When the Admiral was on the point of departure, he made a treaty with the king regarding the Caribs, of whom he complained so much and was in such real terror. In order that he should be pleased to have the Christians’ company and also to inspire him with fear of our weapons, lombard fired at the side of the Santa Maria, the ball passed right through the ship and fell in the water, and the king was both horrified and amazed. The Admiral also showed him our other weapons, how wounds were made with some and others used for defence, and told him that with such weapons to protect him he need no longer fear the Caribs, because the Christians would kill them all.

Cohen page 97:

[Sunday 13 January 1493] In the Gulf of Samana in Hispaniola the first brush takes place between Indians and Christians.

Cohen page 117:

All the weapons they have are canes cut at seeding time, at the end of which they fix a sharpened stick, but they have not the courage to make use of these, for very often when I have sent two or three men to a village to have conversation with them a great number of them have come out. But as soon as they saw my men all fled immediately, a father not even waiting for his son. And this is not because we have harmed any of them; on the contrary, wherever I have gone and been able to have conversation with them, I have given them some of the various things I had, a cloth and other articles, and received nothing in exchange. But they have still remained incurably timid.

Columbus began writing his final report of his first voyage to deliver to the queen upon his return while En route to Spain. Zinn gives the impression that the potentially lucrative slave trade was a key selling point in his report, when in fact it reads in the original text as more of an afterthought. Zinn then makes it appear that Columbus’ religiosity helped him justify his support for slavery. In fact, slavery always ran at odds with Christianity for Columbus, as conversion of the natives was a principle goal of Queen Isabella, and it was frowned upon to enslave Christians (Zinn Page 3):

Columbus’s report to the Court in Madrid was extravagant…

He concluded his report by asking for a little help from their Majesties, and in return he would bring them from his next voyage “as much gold as they need . . . and as many slaves as they ask.” He was full of religious talk: “Thus the eternal God, our Lord, gives victory to those who follow His way over apparent impossibilities.”

This is a misleading compilation of quotes for several reasons. Zinn continues to hammer on the “gold and slaves,” though the full text of Columbus’ words complicates that narrative to say the least (Cohen Page 122):

In conclusion, to speak only of the results of this very hasty voyage, their Highnesses can see that I will give them as much gold as they require,if they will render me some very slight assistance; also I will give them all the spices and cotton they want, and as for mastic,which has so far been found only in Greece and the island of Chios and which the Genoese authorities have sold at their own price, I will bring back as large a cargo as their Highnesses may command. I will also bring them as much aloes as they ask and as many slaves, who will be taken from the idolaters. I believe also that I have found rhubarb and cinnamon and there will be countless other things in addition, which the people I have left there will discover.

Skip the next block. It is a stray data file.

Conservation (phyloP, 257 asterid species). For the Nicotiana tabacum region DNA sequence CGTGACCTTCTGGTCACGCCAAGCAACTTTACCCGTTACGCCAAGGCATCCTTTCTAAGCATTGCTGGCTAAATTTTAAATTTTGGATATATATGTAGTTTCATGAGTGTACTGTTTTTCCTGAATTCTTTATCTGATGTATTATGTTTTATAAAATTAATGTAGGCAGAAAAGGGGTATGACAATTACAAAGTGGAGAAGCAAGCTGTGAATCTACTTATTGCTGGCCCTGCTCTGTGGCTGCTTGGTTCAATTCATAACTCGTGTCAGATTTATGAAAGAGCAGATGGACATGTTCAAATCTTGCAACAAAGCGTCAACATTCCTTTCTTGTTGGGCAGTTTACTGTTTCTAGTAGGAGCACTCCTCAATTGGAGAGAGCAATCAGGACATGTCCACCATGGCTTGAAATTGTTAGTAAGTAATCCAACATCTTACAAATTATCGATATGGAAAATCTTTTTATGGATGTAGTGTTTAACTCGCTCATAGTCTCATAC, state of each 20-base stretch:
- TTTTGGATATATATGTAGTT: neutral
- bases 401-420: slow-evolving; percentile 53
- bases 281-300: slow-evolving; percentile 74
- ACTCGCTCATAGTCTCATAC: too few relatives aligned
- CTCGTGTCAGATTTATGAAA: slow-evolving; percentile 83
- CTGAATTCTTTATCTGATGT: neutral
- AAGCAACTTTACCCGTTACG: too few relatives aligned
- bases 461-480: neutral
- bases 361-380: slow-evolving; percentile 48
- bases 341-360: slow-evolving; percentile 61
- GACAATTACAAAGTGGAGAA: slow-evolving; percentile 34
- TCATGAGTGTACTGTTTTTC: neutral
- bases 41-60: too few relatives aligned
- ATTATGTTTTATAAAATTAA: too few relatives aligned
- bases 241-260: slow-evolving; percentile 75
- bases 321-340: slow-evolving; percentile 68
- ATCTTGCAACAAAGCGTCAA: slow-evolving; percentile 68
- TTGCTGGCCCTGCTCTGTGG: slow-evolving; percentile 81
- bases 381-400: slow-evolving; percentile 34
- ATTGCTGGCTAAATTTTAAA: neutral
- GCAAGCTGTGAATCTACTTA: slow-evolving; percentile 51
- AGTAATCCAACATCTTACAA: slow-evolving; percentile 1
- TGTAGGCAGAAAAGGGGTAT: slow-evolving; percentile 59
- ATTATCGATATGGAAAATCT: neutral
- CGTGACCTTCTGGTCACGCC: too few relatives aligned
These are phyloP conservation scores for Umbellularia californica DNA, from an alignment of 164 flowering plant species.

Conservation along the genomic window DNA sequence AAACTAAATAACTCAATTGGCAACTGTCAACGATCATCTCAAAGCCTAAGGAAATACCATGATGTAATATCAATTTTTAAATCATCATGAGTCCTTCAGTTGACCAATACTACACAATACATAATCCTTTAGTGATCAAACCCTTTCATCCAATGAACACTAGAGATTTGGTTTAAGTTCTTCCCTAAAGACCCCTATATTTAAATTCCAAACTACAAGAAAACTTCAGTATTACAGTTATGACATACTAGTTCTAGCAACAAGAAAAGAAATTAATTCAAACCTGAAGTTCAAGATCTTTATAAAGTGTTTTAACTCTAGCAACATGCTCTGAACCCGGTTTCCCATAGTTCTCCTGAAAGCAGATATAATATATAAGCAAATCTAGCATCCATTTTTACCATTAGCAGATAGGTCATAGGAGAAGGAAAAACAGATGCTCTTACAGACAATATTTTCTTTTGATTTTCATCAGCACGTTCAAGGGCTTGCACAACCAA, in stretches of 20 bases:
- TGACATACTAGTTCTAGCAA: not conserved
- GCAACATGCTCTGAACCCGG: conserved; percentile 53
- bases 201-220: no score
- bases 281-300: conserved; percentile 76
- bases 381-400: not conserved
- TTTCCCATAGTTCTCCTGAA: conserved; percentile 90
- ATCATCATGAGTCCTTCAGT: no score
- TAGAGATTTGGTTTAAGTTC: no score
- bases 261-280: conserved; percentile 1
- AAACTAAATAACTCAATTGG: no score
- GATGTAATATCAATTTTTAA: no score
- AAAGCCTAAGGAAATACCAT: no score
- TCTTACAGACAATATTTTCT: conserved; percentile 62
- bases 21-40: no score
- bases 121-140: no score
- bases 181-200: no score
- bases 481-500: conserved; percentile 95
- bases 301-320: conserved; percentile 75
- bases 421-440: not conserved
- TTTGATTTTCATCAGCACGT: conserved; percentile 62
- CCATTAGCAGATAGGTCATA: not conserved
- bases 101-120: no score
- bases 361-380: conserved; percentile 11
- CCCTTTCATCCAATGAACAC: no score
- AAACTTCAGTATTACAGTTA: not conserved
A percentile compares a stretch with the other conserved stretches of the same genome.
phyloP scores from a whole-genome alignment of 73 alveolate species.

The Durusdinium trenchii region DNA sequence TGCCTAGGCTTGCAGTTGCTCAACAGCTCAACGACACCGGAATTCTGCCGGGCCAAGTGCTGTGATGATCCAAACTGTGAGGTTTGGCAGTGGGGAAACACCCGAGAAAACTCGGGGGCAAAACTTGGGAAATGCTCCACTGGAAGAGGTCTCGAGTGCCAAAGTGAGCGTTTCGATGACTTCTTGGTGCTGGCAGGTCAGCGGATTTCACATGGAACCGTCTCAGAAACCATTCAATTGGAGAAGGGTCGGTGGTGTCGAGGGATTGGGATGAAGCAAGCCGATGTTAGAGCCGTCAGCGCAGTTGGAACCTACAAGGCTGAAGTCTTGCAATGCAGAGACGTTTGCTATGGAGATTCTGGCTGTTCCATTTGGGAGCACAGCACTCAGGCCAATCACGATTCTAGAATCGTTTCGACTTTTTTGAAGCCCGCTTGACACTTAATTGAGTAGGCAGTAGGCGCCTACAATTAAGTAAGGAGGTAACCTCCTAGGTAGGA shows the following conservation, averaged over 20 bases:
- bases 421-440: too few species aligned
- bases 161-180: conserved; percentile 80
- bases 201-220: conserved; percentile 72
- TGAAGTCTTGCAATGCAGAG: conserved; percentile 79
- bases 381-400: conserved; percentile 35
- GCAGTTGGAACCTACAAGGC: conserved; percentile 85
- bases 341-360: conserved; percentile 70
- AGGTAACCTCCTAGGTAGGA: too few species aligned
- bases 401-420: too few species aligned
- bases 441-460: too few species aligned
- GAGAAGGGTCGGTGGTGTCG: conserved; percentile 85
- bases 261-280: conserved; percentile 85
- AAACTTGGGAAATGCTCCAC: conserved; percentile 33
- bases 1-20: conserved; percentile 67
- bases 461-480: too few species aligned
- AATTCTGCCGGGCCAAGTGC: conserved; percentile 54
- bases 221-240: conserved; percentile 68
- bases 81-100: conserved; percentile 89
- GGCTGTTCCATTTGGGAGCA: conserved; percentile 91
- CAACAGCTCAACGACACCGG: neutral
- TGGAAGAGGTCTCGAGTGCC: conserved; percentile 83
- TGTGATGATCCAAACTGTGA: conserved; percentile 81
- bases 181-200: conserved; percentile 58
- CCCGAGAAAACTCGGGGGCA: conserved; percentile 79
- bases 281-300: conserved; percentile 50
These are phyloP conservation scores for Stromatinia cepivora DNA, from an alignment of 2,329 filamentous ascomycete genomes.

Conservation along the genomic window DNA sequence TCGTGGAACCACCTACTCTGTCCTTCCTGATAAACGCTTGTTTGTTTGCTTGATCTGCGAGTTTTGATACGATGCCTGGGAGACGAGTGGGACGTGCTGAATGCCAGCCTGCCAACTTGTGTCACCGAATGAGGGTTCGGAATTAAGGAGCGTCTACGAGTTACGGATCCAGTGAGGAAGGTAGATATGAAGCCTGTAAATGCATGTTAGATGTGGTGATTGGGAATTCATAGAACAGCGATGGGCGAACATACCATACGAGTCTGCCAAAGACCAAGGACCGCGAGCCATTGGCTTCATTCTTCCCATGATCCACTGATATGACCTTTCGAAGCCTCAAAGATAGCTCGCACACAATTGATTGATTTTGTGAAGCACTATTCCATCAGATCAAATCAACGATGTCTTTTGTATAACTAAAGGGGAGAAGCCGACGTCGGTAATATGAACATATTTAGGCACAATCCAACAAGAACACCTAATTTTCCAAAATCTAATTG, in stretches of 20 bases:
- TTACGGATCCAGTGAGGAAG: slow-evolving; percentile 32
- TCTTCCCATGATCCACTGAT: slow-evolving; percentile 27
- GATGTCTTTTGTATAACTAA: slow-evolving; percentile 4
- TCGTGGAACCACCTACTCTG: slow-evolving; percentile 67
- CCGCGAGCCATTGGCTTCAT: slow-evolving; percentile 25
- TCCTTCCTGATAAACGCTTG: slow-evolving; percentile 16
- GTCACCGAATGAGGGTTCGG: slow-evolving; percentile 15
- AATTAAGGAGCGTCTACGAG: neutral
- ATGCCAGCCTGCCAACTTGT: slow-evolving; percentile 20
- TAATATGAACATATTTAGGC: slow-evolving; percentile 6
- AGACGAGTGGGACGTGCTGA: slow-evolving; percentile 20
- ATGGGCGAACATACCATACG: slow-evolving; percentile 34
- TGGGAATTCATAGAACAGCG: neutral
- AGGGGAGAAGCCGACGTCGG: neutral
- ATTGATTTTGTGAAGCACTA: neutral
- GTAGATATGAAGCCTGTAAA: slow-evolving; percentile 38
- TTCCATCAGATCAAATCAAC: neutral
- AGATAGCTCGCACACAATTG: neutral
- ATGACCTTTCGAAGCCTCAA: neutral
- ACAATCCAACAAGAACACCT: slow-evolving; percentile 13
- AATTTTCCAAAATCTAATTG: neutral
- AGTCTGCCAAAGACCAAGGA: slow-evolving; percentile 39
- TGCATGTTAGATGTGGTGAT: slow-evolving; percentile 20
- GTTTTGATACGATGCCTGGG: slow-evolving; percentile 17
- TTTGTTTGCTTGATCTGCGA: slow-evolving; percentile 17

Even more problematic is Zinn’s attempt to make it look as if Christianity not only sanctioned the slave trade, but was actively used to justify it. As Cohen writes, it was the prospect of converting people to Christianity, not enslaving in the name of Christianity that helped Columbus sell the trip to the Queen and King of Spain. Cohen calls Columbus’ pitch to the king and queen of Spain “a reasonable trading venture, which he made more attractive to the Catholic sovereigns Ferdinand and Isabela, by offering them the prospect that the inhabitants of the intervening lands, perhaps of China and Japan themselves, might be converted to Christianity on the way” (page 11).

“The royal pair were enthusiasts for the conversion of Jews and Moslems, and Columbus carried on his first voyage a converted Jew with a knowledge of Arabic, who would be able to expound the Christian mysteries to the Chinese, Japanese and Indians, who were presumed to speak Arabic” (Cohen 11).

Here is Columbus describing Spain rationale for approving his voyage (Cohen Page 137):

Your Highnesses decided to send me, Christopher Columbus, to see these parts of India and the princes and peoples of those lands and consider the best means for their conversion. For, by the neglect of the Popes to send instructors, many nations had fallen to idolatry and adopted doctrines of perdition, and your Highnesses as Catholic princes and devoted propagators of the holy Christian faith have always been enemies of the sect of Mahomet and of all idolatries and heresies.

Even later, when the wealth of gold and spices with which Columbus hoped to fund his exploration never turned up, Christianity made the idea of enslaving the natives more – not less – problematic (Cohen Page 17):

“The only wealth of the country lay in its human inhabitants, who could be made to work as slaves either in Spain or at home. The settlers quickly forced them to dig for nonexistent gold, and Columbus advocated almost at the start their export to Spain as labourers. But these ideas offended the religious fervour of the sovereigns. The natives must be converted, and Christians might not be enslaved. Such was their view, and that of the historian Bartolome de las Casas, the bishop of Chiapa and historian of the Indies, who offended all Spanish settlers by his advocacy of native rights and the tales of oppression he gathered from all parts of the sovereigns’ new dominions. Only criminals and prisoners of war might be enslaved, and the settlers deliberately increased the numbers of these by provoking Indian rebellions and placing the cannibal Caribs outside natural law.”

In Part 2 of the very long post, I will look at Zinn’s coverage of Columbus’ second voyage onward.